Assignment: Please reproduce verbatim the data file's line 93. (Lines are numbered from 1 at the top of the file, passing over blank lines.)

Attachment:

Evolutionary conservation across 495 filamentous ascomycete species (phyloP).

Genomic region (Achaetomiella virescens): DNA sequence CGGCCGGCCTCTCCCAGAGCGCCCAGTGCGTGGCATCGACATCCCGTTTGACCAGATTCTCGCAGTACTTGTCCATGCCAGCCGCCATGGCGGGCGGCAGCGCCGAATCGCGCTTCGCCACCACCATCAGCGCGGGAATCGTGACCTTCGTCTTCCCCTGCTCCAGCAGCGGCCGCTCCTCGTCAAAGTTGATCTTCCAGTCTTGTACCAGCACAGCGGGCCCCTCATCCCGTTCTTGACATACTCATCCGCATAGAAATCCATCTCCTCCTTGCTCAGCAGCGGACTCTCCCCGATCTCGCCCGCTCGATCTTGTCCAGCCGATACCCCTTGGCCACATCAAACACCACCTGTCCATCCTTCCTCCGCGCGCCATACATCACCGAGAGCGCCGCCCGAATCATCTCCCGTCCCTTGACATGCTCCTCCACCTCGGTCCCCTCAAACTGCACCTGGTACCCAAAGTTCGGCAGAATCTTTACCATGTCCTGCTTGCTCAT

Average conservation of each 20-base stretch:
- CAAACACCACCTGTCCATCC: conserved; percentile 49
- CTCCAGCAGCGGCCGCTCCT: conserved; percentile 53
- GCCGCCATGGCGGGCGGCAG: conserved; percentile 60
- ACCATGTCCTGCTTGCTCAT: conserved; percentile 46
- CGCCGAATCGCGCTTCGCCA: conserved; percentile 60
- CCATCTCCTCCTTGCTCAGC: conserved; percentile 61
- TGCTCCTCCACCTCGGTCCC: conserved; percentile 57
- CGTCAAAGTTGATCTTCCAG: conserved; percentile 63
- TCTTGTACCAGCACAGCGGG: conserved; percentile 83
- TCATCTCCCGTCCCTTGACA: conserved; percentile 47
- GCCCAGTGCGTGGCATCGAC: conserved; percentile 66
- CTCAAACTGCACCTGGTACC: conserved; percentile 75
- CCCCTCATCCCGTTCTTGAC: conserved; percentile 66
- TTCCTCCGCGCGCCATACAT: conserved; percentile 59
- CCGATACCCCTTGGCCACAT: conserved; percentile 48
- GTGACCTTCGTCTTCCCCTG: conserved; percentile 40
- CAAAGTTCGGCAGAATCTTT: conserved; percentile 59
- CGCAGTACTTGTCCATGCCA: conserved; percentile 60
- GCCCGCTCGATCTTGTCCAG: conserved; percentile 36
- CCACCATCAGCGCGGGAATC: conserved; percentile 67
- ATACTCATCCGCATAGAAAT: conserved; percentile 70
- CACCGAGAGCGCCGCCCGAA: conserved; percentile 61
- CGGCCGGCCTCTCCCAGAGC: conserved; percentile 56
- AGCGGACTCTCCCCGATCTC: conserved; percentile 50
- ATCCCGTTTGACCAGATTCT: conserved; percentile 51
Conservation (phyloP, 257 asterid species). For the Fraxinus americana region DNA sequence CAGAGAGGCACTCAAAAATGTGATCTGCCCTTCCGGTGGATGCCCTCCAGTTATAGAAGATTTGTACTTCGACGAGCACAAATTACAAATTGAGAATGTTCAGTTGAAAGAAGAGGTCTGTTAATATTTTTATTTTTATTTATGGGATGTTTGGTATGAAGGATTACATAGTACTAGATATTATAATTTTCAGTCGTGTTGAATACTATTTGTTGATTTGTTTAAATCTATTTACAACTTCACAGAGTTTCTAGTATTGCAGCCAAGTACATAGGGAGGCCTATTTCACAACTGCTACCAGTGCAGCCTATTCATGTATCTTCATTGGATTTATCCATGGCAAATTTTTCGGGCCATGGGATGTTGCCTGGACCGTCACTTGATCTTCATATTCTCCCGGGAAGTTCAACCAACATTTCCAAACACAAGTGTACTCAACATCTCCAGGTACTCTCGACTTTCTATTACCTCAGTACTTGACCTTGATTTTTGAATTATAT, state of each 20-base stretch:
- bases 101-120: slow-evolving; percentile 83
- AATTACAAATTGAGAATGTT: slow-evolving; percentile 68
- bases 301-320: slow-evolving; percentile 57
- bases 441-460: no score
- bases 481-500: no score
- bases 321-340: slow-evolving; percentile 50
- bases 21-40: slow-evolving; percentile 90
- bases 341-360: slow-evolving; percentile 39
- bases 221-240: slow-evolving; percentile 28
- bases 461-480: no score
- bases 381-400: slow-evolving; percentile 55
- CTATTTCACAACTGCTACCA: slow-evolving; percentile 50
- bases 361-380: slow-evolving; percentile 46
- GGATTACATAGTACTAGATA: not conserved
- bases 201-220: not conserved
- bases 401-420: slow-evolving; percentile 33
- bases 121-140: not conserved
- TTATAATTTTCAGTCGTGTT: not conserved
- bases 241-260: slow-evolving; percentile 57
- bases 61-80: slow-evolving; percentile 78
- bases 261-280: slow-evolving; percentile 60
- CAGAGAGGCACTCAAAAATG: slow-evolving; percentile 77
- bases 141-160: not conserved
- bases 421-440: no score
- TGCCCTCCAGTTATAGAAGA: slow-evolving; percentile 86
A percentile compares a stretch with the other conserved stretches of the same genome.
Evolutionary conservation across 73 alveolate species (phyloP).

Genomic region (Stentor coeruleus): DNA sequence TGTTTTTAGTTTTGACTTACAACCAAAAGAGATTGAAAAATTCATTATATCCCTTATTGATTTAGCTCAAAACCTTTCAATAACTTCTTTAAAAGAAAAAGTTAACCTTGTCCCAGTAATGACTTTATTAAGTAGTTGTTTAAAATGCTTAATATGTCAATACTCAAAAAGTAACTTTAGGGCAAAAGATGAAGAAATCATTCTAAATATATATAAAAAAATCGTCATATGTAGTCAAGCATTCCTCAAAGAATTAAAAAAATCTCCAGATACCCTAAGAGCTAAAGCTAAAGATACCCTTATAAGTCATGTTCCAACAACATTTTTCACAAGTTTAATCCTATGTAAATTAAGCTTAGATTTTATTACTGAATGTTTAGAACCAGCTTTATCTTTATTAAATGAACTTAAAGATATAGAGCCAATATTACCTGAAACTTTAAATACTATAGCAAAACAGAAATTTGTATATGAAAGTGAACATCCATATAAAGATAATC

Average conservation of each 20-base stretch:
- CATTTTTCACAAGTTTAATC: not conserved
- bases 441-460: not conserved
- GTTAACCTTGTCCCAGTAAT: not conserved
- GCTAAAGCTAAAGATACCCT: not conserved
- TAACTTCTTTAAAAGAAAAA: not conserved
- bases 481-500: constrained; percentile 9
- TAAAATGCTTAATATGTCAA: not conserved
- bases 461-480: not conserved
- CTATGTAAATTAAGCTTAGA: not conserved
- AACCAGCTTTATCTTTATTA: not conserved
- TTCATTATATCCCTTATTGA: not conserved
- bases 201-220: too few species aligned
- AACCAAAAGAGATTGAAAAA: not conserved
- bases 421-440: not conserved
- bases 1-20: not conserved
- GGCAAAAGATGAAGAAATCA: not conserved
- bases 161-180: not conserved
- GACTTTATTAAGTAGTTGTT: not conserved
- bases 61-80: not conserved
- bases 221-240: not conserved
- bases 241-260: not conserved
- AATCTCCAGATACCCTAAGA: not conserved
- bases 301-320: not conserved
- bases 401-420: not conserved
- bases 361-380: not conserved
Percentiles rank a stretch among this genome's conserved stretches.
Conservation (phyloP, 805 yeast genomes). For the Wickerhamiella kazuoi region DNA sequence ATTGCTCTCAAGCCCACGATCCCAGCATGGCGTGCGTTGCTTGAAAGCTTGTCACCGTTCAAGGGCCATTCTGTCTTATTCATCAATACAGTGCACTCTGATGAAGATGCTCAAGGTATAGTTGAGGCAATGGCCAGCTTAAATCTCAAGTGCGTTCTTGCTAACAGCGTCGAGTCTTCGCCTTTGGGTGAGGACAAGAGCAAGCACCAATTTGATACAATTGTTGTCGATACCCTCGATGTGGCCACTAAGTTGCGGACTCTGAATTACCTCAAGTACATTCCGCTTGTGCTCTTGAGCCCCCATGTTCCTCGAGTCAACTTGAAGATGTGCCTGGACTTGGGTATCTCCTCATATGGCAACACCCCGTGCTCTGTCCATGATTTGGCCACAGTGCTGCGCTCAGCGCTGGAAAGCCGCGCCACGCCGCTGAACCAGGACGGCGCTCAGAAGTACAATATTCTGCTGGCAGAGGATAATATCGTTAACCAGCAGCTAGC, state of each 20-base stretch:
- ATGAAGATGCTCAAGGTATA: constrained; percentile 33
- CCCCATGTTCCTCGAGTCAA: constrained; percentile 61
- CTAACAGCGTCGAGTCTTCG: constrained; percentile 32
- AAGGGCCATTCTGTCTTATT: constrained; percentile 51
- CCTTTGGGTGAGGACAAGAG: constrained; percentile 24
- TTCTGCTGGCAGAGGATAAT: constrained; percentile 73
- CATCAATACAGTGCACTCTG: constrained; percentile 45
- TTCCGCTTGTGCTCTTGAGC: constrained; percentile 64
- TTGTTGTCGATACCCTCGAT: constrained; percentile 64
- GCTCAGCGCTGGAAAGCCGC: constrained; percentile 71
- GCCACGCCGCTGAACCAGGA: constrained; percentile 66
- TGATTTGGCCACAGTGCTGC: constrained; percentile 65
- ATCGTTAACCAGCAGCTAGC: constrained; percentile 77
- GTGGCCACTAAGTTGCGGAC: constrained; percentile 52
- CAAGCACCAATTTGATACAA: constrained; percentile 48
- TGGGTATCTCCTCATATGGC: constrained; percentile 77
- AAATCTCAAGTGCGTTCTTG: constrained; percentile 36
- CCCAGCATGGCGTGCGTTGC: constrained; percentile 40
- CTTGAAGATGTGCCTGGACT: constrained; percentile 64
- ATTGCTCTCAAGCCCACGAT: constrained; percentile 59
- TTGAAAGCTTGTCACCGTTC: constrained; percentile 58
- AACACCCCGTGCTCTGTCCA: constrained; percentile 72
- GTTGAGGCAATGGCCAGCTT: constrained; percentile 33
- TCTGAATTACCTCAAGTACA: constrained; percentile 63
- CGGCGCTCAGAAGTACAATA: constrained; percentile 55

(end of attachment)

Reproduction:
- TTCCGCTTGTGCTCTTGAGC: constrained; percentile 64